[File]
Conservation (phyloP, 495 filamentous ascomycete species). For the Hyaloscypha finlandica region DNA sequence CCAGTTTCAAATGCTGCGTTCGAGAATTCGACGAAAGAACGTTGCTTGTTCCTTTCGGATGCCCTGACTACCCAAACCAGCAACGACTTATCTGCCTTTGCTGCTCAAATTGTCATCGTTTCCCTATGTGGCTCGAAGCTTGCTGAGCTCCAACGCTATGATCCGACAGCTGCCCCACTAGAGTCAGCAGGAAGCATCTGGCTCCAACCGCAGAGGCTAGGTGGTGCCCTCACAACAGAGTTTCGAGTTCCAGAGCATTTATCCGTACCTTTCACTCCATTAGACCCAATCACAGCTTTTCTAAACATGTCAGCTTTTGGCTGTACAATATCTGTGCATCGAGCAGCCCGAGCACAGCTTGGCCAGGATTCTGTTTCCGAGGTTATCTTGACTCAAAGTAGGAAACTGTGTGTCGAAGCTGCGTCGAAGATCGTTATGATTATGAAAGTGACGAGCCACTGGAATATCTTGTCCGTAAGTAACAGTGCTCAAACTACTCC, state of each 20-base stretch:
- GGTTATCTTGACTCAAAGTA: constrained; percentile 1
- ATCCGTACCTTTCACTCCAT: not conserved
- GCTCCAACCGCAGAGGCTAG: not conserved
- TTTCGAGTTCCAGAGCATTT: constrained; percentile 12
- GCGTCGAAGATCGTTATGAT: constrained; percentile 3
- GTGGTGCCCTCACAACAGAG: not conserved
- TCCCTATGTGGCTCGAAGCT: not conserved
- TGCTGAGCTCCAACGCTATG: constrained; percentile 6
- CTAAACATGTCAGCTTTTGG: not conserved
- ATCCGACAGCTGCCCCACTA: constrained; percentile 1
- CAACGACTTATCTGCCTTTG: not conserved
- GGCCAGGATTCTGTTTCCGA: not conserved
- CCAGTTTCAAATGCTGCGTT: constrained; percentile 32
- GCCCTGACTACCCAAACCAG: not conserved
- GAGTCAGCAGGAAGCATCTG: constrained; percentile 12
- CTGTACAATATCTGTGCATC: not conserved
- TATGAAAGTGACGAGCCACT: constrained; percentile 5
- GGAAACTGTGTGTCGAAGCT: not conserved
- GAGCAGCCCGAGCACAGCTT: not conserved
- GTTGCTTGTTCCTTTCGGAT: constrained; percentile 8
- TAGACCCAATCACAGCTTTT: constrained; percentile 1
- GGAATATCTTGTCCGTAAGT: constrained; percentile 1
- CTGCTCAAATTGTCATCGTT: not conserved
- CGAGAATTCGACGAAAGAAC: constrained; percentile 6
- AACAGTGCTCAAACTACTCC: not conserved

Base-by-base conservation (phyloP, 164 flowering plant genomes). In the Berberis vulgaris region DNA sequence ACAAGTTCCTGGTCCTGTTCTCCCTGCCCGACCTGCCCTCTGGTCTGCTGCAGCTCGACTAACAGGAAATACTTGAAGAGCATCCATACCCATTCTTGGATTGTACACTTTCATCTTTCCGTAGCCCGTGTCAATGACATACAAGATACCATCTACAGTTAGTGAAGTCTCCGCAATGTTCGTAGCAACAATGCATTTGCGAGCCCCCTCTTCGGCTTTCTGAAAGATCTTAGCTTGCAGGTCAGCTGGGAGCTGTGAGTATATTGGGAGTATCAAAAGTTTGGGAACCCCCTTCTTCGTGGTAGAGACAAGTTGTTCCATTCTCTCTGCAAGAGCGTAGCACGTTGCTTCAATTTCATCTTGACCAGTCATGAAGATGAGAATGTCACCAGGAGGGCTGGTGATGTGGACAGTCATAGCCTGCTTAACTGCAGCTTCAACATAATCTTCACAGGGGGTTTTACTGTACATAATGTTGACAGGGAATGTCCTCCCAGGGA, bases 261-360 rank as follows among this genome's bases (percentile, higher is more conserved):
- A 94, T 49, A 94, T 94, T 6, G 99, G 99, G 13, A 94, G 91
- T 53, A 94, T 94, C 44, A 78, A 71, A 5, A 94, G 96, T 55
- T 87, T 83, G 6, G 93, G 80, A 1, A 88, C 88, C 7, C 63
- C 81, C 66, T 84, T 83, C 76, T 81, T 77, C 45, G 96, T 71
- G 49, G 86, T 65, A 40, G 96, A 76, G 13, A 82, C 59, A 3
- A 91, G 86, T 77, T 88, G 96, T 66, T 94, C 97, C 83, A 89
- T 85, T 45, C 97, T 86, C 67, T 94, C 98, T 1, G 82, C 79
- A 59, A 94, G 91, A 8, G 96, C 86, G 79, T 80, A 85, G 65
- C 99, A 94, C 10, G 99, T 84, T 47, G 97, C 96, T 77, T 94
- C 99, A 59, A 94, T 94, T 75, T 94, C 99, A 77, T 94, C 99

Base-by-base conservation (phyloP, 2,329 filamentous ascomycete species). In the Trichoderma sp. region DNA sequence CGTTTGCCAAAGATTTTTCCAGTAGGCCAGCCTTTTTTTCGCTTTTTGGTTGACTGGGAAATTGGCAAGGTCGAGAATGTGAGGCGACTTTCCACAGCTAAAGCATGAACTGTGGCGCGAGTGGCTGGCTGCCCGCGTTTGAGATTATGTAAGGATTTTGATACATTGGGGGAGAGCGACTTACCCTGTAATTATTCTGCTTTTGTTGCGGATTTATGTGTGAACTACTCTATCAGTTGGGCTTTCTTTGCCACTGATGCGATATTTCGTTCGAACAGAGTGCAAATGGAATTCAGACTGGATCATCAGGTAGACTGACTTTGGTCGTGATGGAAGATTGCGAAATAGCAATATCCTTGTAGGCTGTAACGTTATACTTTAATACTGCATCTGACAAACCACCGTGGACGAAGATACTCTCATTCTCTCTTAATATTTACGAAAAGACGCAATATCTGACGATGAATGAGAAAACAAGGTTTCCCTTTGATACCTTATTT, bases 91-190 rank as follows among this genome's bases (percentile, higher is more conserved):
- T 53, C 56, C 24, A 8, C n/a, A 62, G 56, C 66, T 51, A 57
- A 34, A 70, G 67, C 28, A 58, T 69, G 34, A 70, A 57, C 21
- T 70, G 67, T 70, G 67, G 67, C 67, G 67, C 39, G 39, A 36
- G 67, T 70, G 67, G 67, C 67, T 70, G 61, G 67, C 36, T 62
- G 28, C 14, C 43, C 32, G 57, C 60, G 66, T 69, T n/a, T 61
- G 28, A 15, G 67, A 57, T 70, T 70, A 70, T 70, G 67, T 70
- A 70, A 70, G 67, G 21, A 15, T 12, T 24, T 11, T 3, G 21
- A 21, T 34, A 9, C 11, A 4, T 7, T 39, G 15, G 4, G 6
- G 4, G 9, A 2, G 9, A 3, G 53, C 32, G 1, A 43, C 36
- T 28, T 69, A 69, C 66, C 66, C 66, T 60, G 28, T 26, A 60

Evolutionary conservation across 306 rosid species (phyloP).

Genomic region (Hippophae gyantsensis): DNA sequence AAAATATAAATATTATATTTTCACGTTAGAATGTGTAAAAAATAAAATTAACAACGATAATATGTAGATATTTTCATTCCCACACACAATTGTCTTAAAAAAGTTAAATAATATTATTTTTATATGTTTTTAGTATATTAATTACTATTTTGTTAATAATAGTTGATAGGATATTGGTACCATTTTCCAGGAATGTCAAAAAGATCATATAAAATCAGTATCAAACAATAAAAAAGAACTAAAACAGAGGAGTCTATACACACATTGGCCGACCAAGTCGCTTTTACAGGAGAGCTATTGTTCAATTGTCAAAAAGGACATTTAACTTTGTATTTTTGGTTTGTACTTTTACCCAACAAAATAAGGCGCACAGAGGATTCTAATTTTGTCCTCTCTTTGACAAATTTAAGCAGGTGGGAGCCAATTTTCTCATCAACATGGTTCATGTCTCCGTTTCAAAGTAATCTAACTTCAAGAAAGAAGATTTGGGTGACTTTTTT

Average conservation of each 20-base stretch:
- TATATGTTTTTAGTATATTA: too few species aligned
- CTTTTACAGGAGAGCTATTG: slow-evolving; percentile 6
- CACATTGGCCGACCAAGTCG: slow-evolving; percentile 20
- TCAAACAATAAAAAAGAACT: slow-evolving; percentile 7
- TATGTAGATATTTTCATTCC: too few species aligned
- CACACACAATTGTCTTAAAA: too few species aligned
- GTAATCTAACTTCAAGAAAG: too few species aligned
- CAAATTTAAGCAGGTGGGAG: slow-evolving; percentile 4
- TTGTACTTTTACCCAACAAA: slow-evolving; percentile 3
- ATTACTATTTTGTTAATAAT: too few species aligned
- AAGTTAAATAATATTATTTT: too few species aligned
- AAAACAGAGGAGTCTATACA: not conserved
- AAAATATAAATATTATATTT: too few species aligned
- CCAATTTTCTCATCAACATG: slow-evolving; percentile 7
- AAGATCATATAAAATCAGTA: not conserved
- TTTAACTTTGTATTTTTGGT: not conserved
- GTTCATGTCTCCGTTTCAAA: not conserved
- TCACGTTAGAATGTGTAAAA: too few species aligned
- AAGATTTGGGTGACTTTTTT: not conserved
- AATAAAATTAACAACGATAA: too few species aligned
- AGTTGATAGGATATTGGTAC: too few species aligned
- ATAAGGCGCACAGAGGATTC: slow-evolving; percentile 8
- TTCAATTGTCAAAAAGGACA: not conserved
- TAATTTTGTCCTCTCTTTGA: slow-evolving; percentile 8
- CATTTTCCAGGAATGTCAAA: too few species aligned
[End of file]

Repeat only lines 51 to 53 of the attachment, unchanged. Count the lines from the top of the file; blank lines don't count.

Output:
Average conservation of each 20-base stretch:
- TATATGTTTTTAGTATATTA: too few species aligned
- CTTTTACAGGAGAGCTATTG: slow-evolving; percentile 6